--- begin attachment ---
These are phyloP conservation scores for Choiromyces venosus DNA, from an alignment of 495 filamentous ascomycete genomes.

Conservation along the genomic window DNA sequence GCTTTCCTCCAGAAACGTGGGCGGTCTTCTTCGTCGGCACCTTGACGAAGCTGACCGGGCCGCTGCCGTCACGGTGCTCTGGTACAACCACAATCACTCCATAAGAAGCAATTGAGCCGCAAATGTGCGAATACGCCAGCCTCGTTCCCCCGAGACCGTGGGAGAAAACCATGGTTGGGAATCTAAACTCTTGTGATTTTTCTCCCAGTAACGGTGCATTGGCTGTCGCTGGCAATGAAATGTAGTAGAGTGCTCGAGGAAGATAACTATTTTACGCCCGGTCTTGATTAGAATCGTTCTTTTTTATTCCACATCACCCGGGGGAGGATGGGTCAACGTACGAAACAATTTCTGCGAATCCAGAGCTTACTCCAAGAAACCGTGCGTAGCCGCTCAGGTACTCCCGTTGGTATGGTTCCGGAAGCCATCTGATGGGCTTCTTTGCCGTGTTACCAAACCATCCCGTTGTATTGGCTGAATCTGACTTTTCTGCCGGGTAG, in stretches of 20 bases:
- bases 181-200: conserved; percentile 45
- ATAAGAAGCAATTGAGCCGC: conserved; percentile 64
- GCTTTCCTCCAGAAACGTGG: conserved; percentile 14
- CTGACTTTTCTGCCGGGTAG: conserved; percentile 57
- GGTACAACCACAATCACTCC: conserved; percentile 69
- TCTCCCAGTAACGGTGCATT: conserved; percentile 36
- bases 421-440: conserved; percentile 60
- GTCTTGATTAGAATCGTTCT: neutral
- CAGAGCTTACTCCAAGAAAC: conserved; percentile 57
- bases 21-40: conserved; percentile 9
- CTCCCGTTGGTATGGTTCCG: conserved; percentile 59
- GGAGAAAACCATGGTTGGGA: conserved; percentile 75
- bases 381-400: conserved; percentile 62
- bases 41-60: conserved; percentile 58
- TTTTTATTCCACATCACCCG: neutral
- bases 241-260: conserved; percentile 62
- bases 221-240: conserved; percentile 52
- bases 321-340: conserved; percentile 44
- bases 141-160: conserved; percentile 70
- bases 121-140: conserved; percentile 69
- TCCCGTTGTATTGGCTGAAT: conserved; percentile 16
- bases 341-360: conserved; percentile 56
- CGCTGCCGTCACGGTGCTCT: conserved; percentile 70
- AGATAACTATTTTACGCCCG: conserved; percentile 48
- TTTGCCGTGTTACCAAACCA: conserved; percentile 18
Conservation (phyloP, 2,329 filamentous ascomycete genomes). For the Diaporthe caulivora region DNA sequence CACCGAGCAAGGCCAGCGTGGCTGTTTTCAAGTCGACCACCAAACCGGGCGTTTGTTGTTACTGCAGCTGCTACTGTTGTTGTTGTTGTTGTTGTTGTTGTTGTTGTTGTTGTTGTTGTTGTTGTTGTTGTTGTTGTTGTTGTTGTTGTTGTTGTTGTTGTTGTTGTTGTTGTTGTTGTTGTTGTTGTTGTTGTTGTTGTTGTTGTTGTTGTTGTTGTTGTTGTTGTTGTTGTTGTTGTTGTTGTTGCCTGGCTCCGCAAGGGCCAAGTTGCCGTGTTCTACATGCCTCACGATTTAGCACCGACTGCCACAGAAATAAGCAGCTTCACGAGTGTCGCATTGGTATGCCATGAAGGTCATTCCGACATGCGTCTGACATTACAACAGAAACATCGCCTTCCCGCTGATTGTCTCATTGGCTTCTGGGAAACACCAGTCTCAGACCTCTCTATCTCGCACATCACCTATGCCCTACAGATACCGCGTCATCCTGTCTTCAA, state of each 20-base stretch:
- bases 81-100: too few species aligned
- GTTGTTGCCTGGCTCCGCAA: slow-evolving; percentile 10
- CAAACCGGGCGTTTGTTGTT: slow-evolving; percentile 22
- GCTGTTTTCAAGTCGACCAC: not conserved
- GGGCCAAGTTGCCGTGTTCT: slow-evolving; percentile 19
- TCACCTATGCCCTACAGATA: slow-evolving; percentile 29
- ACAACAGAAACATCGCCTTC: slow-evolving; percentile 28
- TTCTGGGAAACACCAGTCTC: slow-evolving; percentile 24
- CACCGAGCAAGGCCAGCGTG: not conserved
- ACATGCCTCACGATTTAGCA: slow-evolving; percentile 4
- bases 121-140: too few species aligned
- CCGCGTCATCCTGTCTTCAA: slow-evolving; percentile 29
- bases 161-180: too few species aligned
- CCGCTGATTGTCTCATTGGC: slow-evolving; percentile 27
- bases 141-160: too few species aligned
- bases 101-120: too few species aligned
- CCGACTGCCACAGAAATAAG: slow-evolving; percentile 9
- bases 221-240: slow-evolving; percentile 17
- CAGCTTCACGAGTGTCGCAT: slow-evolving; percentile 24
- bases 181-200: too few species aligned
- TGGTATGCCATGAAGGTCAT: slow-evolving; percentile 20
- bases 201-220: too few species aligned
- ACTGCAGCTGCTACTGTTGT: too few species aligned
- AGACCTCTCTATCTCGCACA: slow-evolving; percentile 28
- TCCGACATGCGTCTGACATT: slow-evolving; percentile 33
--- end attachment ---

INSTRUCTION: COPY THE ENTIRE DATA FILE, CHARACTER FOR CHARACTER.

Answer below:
These are phyloP conservation scores for Choiromyces venosus DNA, from an alignment of 495 filamentous ascomycete genomes.

Conservation along the genomic window DNA sequence GCTTTCCTCCAGAAACGTGGGCGGTCTTCTTCGTCGGCACCTTGACGAAGCTGACCGGGCCGCTGCCGTCACGGTGCTCTGGTACAACCACAATCACTCCATAAGAAGCAATTGAGCCGCAAATGTGCGAATACGCCAGCCTCGTTCCCCCGAGACCGTGGGAGAAAACCATGGTTGGGAATCTAAACTCTTGTGATTTTTCTCCCAGTAACGGTGCATTGGCTGTCGCTGGCAATGAAATGTAGTAGAGTGCTCGAGGAAGATAACTATTTTACGCCCGGTCTTGATTAGAATCGTTCTTTTTTATTCCACATCACCCGGGGGAGGATGGGTCAACGTACGAAACAATTTCTGCGAATCCAGAGCTTACTCCAAGAAACCGTGCGTAGCCGCTCAGGTACTCCCGTTGGTATGGTTCCGGAAGCCATCTGATGGGCTTCTTTGCCGTGTTACCAAACCATCCCGTTGTATTGGCTGAATCTGACTTTTCTGCCGGGTAG, in stretches of 20 bases:
- bases 181-200: conserved; percentile 45
- ATAAGAAGCAATTGAGCCGC: conserved; percentile 64
- GCTTTCCTCCAGAAACGTGG: conserved; percentile 14
- CTGACTTTTCTGCCGGGTAG: conserved; percentile 57
- GGTACAACCACAATCACTCC: conserved; percentile 69
- TCTCCCAGTAACGGTGCATT: conserved; percentile 36
- bases 421-440: conserved; percentile 60
- GTCTTGATTAGAATCGTTCT: neutral
- CAGAGCTTACTCCAAGAAAC: conserved; percentile 57
- bases 21-40: conserved; percentile 9
- CTCCCGTTGGTATGGTTCCG: conserved; percentile 59
- GGAGAAAACCATGGTTGGGA: conserved; percentile 75
- bases 381-400: conserved; percentile 62
- bases 41-60: conserved; percentile 58
- TTTTTATTCCACATCACCCG: neutral
- bases 241-260: conserved; percentile 62
- bases 221-240: conserved; percentile 52
- bases 321-340: conserved; percentile 44
- bases 141-160: conserved; percentile 70
- bases 121-140: conserved; percentile 69
- TCCCGTTGTATTGGCTGAAT: conserved; percentile 16
- bases 341-360: conserved; percentile 56
- CGCTGCCGTCACGGTGCTCT: conserved; percentile 70
- AGATAACTATTTTACGCCCG: conserved; percentile 48
- TTTGCCGTGTTACCAAACCA: conserved; percentile 18
Conservation (phyloP, 2,329 filamentous ascomycete genomes). For the Diaporthe caulivora region DNA sequence CACCGAGCAAGGCCAGCGTGGCTGTTTTCAAGTCGACCACCAAACCGGGCGTTTGTTGTTACTGCAGCTGCTACTGTTGTTGTTGTTGTTGTTGTTGTTGTTGTTGTTGTTGTTGTTGTTGTTGTTGTTGTTGTTGTTGTTGTTGTTGTTGTTGTTGTTGTTGTTGTTGTTGTTGTTGTTGTTGTTGTTGTTGTTGTTGTTGTTGTTGTTGTTGTTGTTGTTGTTGTTGTTGTTGTTGTTGTTGTTGCCTGGCTCCGCAAGGGCCAAGTTGCCGTGTTCTACATGCCTCACGATTTAGCACCGACTGCCACAGAAATAAGCAGCTTCACGAGTGTCGCATTGGTATGCCATGAAGGTCATTCCGACATGCGTCTGACATTACAACAGAAACATCGCCTTCCCGCTGATTGTCTCATTGGCTTCTGGGAAACACCAGTCTCAGACCTCTCTATCTCGCACATCACCTATGCCCTACAGATACCGCGTCATCCTGTCTTCAA, state of each 20-base stretch:
- bases 81-100: too few species aligned
- GTTGTTGCCTGGCTCCGCAA: slow-evolving; percentile 10
- CAAACCGGGCGTTTGTTGTT: slow-evolving; percentile 22
- GCTGTTTTCAAGTCGACCAC: not conserved
- GGGCCAAGTTGCCGTGTTCT: slow-evolving; percentile 19
- TCACCTATGCCCTACAGATA: slow-evolving; percentile 29
- ACAACAGAAACATCGCCTTC: slow-evolving; percentile 28
- TTCTGGGAAACACCAGTCTC: slow-evolving; percentile 24
- CACCGAGCAAGGCCAGCGTG: not conserved
- ACATGCCTCACGATTTAGCA: slow-evolving; percentile 4
- bases 121-140: too few species aligned
- CCGCGTCATCCTGTCTTCAA: slow-evolving; percentile 29
- bases 161-180: too few species aligned
- CCGCTGATTGTCTCATTGGC: slow-evolving; percentile 27
- bases 141-160: too few species aligned
- bases 101-120: too few species aligned
- CCGACTGCCACAGAAATAAG: slow-evolving; percentile 9
- bases 221-240: slow-evolving; percentile 17
- CAGCTTCACGAGTGTCGCAT: slow-evolving; percentile 24
- bases 181-200: too few species aligned
- TGGTATGCCATGAAGGTCAT: slow-evolving; percentile 20
- bases 201-220: too few species aligned
- ACTGCAGCTGCTACTGTTGT: too few species aligned
- AGACCTCTCTATCTCGCACA: slow-evolving; percentile 28
- TCCGACATGCGTCTGACATT: slow-evolving; percentile 33